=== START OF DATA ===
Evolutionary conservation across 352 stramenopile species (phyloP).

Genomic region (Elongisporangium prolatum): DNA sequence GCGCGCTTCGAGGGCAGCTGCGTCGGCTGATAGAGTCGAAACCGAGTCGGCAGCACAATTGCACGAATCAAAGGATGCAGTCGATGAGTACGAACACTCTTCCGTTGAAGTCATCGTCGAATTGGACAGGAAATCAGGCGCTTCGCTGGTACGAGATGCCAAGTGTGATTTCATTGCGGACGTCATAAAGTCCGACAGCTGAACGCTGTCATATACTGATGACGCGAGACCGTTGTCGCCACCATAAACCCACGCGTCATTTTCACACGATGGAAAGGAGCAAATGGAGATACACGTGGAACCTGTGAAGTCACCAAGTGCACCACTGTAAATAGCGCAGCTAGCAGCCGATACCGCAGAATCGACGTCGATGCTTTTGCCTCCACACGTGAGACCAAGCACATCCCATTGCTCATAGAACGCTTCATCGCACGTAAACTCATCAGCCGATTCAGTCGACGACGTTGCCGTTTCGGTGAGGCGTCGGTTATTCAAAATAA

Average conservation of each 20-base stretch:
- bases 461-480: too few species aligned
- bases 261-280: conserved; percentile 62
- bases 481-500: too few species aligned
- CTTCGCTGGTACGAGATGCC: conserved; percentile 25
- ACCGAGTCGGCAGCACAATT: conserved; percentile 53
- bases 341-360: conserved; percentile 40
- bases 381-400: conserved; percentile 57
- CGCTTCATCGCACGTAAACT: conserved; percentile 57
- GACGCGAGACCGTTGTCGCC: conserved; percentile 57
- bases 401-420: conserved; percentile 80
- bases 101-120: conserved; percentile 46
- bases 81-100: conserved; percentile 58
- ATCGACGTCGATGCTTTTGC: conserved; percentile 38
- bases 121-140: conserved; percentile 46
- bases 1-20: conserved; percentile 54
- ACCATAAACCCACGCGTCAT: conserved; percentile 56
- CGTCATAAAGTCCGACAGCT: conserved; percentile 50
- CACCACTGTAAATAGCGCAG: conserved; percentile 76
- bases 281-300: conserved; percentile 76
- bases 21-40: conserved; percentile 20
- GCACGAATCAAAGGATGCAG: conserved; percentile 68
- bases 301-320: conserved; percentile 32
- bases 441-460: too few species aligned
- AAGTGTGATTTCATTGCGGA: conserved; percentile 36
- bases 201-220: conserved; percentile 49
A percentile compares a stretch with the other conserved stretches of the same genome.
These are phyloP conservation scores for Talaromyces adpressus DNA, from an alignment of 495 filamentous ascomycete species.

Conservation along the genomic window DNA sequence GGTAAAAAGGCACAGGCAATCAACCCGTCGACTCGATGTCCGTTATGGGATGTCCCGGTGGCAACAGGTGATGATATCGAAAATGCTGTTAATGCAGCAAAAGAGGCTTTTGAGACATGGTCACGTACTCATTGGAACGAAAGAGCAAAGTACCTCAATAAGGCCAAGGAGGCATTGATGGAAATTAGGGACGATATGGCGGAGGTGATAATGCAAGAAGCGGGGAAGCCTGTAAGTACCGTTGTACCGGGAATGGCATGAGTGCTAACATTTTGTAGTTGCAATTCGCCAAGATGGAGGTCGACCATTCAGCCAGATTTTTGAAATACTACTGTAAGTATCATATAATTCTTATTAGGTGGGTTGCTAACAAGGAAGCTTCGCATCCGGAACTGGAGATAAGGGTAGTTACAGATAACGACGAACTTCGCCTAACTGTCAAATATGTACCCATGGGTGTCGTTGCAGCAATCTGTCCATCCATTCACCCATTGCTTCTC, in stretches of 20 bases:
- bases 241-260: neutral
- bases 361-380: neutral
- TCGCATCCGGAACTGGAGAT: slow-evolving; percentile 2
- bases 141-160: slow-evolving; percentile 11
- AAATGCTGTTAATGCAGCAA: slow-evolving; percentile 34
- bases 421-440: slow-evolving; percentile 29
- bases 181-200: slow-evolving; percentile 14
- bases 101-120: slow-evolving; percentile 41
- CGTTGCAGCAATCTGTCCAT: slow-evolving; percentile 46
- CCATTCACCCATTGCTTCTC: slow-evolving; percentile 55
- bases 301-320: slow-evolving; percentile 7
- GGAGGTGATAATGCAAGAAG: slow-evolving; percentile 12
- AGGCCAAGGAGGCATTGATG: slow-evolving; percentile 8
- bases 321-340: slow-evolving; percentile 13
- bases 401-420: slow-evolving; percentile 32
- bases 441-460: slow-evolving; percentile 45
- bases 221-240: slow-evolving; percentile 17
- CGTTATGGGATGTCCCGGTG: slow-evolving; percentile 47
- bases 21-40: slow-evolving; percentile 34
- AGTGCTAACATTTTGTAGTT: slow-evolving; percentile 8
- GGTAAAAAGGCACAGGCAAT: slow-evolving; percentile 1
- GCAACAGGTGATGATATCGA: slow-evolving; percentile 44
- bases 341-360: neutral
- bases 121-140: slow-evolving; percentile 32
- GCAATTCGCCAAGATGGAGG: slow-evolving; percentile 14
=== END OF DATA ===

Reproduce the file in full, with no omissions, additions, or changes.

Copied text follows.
Evolutionary conservation across 352 stramenopile species (phyloP).

Genomic region (Elongisporangium prolatum): DNA sequence GCGCGCTTCGAGGGCAGCTGCGTCGGCTGATAGAGTCGAAACCGAGTCGGCAGCACAATTGCACGAATCAAAGGATGCAGTCGATGAGTACGAACACTCTTCCGTTGAAGTCATCGTCGAATTGGACAGGAAATCAGGCGCTTCGCTGGTACGAGATGCCAAGTGTGATTTCATTGCGGACGTCATAAAGTCCGACAGCTGAACGCTGTCATATACTGATGACGCGAGACCGTTGTCGCCACCATAAACCCACGCGTCATTTTCACACGATGGAAAGGAGCAAATGGAGATACACGTGGAACCTGTGAAGTCACCAAGTGCACCACTGTAAATAGCGCAGCTAGCAGCCGATACCGCAGAATCGACGTCGATGCTTTTGCCTCCACACGTGAGACCAAGCACATCCCATTGCTCATAGAACGCTTCATCGCACGTAAACTCATCAGCCGATTCAGTCGACGACGTTGCCGTTTCGGTGAGGCGTCGGTTATTCAAAATAA

Average conservation of each 20-base stretch:
- bases 461-480: too few species aligned
- bases 261-280: conserved; percentile 62
- bases 481-500: too few species aligned
- CTTCGCTGGTACGAGATGCC: conserved; percentile 25
- ACCGAGTCGGCAGCACAATT: conserved; percentile 53
- bases 341-360: conserved; percentile 40
- bases 381-400: conserved; percentile 57
- CGCTTCATCGCACGTAAACT: conserved; percentile 57
- GACGCGAGACCGTTGTCGCC: conserved; percentile 57
- bases 401-420: conserved; percentile 80
- bases 101-120: conserved; percentile 46
- bases 81-100: conserved; percentile 58
- ATCGACGTCGATGCTTTTGC: conserved; percentile 38
- bases 121-140: conserved; percentile 46
- bases 1-20: conserved; percentile 54
- ACCATAAACCCACGCGTCAT: conserved; percentile 56
- CGTCATAAAGTCCGACAGCT: conserved; percentile 50
- CACCACTGTAAATAGCGCAG: conserved; percentile 76
- bases 281-300: conserved; percentile 76
- bases 21-40: conserved; percentile 20
- GCACGAATCAAAGGATGCAG: conserved; percentile 68
- bases 301-320: conserved; percentile 32
- bases 441-460: too few species aligned
- AAGTGTGATTTCATTGCGGA: conserved; percentile 36
- bases 201-220: conserved; percentile 49
A percentile compares a stretch with the other conserved stretches of the same genome.
These are phyloP conservation scores for Talaromyces adpressus DNA, from an alignment of 495 filamentous ascomycete species.

Conservation along the genomic window DNA sequence GGTAAAAAGGCACAGGCAATCAACCCGTCGACTCGATGTCCGTTATGGGATGTCCCGGTGGCAACAGGTGATGATATCGAAAATGCTGTTAATGCAGCAAAAGAGGCTTTTGAGACATGGTCACGTACTCATTGGAACGAAAGAGCAAAGTACCTCAATAAGGCCAAGGAGGCATTGATGGAAATTAGGGACGATATGGCGGAGGTGATAATGCAAGAAGCGGGGAAGCCTGTAAGTACCGTTGTACCGGGAATGGCATGAGTGCTAACATTTTGTAGTTGCAATTCGCCAAGATGGAGGTCGACCATTCAGCCAGATTTTTGAAATACTACTGTAAGTATCATATAATTCTTATTAGGTGGGTTGCTAACAAGGAAGCTTCGCATCCGGAACTGGAGATAAGGGTAGTTACAGATAACGACGAACTTCGCCTAACTGTCAAATATGTACCCATGGGTGTCGTTGCAGCAATCTGTCCATCCATTCACCCATTGCTTCTC, in stretches of 20 bases:
- bases 241-260: neutral
- bases 361-380: neutral
- TCGCATCCGGAACTGGAGAT: slow-evolving; percentile 2
- bases 141-160: slow-evolving; percentile 11
- AAATGCTGTTAATGCAGCAA: slow-evolving; percentile 34
- bases 421-440: slow-evolving; percentile 29
- bases 181-200: slow-evolving; percentile 14
- bases 101-120: slow-evolving; percentile 41
- CGTTGCAGCAATCTGTCCAT: slow-evolving; percentile 46
- CCATTCACCCATTGCTTCTC: slow-evolving; percentile 55
- bases 301-320: slow-evolving; percentile 7
- GGAGGTGATAATGCAAGAAG: slow-evolving; percentile 12
- AGGCCAAGGAGGCATTGATG: slow-evolving; percentile 8
- bases 321-340: slow-evolving; percentile 13
- bases 401-420: slow-evolving; percentile 32
- bases 441-460: slow-evolving; percentile 45
- bases 221-240: slow-evolving; percentile 17
- CGTTATGGGATGTCCCGGTG: slow-evolving; percentile 47
- bases 21-40: slow-evolving; percentile 34
- AGTGCTAACATTTTGTAGTT: slow-evolving; percentile 8
- GGTAAAAAGGCACAGGCAAT: slow-evolving; percentile 1
- GCAACAGGTGATGATATCGA: slow-evolving; percentile 44
- bases 341-360: neutral
- bases 121-140: slow-evolving; percentile 32
- GCAATTCGCCAAGATGGAGG: slow-evolving; percentile 14